Manti Te'o controversy has been fiercely raging for the last several weeks, the reactions in the comments sections of online media outlets is pretty predictable: suddenly everyone is a hardcore PBS news junkie, outraged that CNN and USA Today isn’t talking about the problem of Gerrymandering in Jordan or Sequestration, as if those story are being pushed off the airwaves by Te’o’s fake girlfriend.
The T’eo story is not just entertaining for all of its bizarre twist and turns, but it is part of the American ethos on fairness. While our history tells a different story, our popular culture has long been obsessed with the idea that lying is wrong, that it is unfair if anyone benefits from cheating. That’s why the T’eo story is dominating the news — we don’t want this myth to be undone.
Te'o's faux pas is not that he made-up a girl friend or grossly exaggerated the relationship — who hasn’t done that at one point in their life? — but that he allegedly did it to help generate sympathy to raise his national profile, which among many things, would boost his chances of winning the Heisman Trophy.
In popular culture you become a villain as soon as you are a cheat and liar. You can be despicable as long as you have integrity. This is why antiheroes are still heroes. Consider "Dirty" Harry Callahan from the Dirty Harry films. While he breaks all kinds of police procedures and criminal justice laws, it’s all for the purpose of catching the bad guy. Those tactics are not used for his self-enrichment — he’s not keeping seized drug money for himself or shaking down criminals.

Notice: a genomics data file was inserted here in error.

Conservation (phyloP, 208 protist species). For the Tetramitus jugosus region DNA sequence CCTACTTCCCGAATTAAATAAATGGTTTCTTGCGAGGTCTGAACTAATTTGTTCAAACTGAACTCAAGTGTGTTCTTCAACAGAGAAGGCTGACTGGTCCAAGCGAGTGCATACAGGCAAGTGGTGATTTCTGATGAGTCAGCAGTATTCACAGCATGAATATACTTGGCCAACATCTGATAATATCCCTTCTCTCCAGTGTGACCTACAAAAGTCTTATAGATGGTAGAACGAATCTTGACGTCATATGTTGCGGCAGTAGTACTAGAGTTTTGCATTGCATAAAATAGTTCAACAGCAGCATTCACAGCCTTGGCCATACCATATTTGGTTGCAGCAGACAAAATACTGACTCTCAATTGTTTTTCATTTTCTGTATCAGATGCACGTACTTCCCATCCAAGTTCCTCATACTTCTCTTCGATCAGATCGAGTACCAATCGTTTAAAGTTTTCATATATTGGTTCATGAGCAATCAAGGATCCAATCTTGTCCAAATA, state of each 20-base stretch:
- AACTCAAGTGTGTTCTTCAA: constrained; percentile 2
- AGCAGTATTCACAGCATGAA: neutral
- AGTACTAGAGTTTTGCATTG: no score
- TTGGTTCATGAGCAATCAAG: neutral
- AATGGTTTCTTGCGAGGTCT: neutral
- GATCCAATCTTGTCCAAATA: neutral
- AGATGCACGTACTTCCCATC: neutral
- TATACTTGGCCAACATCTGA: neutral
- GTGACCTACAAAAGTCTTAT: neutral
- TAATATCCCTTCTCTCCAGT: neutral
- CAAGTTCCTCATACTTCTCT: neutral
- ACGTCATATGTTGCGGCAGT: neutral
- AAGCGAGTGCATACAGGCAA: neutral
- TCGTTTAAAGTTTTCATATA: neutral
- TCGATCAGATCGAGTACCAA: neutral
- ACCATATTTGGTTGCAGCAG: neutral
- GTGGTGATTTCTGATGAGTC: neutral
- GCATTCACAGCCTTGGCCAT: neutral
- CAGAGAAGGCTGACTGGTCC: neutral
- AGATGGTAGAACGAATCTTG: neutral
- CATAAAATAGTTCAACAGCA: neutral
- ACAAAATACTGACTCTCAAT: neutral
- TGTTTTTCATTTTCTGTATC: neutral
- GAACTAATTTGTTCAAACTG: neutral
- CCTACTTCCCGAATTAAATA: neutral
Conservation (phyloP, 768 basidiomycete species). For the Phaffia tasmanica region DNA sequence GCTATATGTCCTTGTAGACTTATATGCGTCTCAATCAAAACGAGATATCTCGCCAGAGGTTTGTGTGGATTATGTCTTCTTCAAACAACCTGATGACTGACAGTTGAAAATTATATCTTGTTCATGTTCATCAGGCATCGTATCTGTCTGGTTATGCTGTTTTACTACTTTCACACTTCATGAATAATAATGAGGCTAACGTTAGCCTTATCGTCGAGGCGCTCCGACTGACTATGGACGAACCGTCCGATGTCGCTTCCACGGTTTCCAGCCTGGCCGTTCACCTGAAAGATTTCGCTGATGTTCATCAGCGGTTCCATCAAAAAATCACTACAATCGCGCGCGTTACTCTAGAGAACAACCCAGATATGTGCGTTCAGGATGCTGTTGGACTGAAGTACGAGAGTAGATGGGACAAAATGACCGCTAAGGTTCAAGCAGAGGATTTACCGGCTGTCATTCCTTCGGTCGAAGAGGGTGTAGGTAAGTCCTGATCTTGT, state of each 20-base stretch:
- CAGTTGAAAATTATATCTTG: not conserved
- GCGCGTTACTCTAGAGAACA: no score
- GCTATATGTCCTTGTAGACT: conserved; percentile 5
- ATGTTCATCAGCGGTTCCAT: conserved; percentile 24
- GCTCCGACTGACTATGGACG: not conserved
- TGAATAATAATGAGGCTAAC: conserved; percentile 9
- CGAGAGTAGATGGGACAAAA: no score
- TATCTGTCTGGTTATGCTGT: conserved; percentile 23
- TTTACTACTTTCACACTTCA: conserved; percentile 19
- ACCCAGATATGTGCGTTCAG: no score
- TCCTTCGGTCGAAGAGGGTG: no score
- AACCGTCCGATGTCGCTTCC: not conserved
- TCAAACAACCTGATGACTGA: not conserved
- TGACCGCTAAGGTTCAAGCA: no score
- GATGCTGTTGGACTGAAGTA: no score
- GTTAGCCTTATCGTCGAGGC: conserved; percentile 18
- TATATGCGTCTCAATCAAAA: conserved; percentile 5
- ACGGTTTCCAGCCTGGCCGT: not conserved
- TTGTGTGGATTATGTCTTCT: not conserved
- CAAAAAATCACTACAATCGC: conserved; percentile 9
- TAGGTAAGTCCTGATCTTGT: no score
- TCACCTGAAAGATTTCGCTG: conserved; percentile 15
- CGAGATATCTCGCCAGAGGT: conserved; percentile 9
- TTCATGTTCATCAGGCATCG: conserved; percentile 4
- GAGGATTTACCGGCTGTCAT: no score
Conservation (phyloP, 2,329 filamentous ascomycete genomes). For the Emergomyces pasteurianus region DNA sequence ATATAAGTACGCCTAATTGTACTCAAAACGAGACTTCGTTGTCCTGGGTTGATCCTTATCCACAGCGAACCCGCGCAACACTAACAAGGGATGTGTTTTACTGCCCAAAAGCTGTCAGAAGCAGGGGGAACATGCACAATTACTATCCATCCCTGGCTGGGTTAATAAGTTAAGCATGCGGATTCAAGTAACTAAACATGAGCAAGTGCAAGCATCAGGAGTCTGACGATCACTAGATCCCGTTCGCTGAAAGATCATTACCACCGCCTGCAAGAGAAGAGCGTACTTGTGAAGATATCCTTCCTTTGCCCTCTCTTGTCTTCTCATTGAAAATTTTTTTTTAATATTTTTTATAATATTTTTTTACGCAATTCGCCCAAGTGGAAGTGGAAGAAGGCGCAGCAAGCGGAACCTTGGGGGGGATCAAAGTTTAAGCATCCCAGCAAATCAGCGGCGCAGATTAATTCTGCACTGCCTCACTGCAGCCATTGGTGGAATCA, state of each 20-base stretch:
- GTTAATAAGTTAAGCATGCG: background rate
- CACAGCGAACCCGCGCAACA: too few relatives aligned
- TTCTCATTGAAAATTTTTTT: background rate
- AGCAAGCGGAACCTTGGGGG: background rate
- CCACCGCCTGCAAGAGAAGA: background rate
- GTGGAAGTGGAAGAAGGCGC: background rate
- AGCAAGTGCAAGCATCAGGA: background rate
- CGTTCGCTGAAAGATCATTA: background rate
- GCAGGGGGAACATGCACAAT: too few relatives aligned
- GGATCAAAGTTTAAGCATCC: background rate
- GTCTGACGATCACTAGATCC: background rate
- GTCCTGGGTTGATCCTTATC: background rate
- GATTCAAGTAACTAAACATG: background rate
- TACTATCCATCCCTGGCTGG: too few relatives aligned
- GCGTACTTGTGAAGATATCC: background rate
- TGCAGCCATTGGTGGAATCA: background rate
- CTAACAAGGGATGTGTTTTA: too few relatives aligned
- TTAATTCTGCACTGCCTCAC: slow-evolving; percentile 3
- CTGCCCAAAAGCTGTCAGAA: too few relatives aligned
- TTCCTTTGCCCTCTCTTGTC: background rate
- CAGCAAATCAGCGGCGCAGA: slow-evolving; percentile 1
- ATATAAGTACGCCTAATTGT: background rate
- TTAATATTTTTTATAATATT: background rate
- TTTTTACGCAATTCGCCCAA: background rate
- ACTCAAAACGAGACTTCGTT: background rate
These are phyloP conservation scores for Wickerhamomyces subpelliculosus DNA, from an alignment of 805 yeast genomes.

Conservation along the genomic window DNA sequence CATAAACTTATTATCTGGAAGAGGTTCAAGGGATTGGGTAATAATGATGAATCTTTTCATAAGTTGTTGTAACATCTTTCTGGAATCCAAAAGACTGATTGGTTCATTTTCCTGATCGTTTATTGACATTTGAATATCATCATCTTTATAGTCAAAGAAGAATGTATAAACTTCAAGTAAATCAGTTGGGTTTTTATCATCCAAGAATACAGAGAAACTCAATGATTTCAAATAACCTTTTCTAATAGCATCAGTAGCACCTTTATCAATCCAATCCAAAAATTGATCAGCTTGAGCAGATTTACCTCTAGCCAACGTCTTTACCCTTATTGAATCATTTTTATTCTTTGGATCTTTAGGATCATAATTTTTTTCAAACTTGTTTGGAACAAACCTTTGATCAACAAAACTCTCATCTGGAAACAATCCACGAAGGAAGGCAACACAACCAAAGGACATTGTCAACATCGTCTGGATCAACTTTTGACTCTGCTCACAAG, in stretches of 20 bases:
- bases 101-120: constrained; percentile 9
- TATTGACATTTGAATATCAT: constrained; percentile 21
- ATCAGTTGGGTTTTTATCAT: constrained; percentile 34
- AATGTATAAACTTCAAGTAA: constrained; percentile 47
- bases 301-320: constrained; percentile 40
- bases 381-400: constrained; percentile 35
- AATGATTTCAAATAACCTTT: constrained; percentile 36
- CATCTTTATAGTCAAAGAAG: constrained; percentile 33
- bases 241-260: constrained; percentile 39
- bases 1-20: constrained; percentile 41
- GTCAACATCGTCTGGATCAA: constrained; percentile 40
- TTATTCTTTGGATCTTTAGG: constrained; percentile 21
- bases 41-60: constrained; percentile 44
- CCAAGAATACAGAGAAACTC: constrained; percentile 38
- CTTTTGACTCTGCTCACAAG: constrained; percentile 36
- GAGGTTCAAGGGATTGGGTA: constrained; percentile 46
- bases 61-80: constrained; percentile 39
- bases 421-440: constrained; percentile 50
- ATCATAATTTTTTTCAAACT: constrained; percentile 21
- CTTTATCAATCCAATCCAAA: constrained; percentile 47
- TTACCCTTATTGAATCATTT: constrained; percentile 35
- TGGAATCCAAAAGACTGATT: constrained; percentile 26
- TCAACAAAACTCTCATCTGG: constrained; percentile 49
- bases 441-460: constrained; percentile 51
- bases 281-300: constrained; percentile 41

Or consider Gordon Gekko. He’s not a villain because he buys up companies, raids the pension funds, and leaves all the workers unemployed — that makes him a captain of industry. He’s a villain because he relied on insider trading — he was not playing fairly. Greed is good as long as you don’t break the rules.
And the fairness aspect is the other aspect of the T’eo story that’s a reflection of our popular culture. We believe that everyone should have a level playing field, that we lookdown on people who game the system. We see this in everything from stories about racial equality, such as To Kill a Mockingbird, to ones about the business world, like Tucker: The Man and His Dream. And again, this is what our culture tells us America is about, even if the truth is very different.
The whole T’eo situation reminds me a lot of the movie Quiz Show, which was based on real life events. Charles Van Doren’s crime was that he entertained people under false pretenses. I’ve always felt that director Robert Redford never really made the case against Van Doren. If there was ever a victimless crime, this was it, but apparently lying and cheating is so taboo in American culture that Redford didn’t feel they need to try and articulate why it was so wrong that Van Doren knew the answers to the questions.
And that’s really the same deal as T’eo; he allegedly created narrative about a dying girlfriend that read like the plot of a low budget romance movie starring Channing Tatum. Americans love this kind of stuff — it’s why everyone got sucked in when it was initially reported despite the fact that it had nothing to do with football. It was just great entertainment — it somehow made the football more enjoyable.
And now that we know the truth we want to see him punished. He’s committed no actual criminal crime, so there is nothing the courts can do. So it falls to the shoulders of the media to mete out justice.
You might be saying that you don’t care about any of this, but if it wasn’t for the media trying to put our societal sense of fairness and cheating back in order, people would be demanding something be done, and next thing you know there would be Congressional hearings on this like there were on sports doping.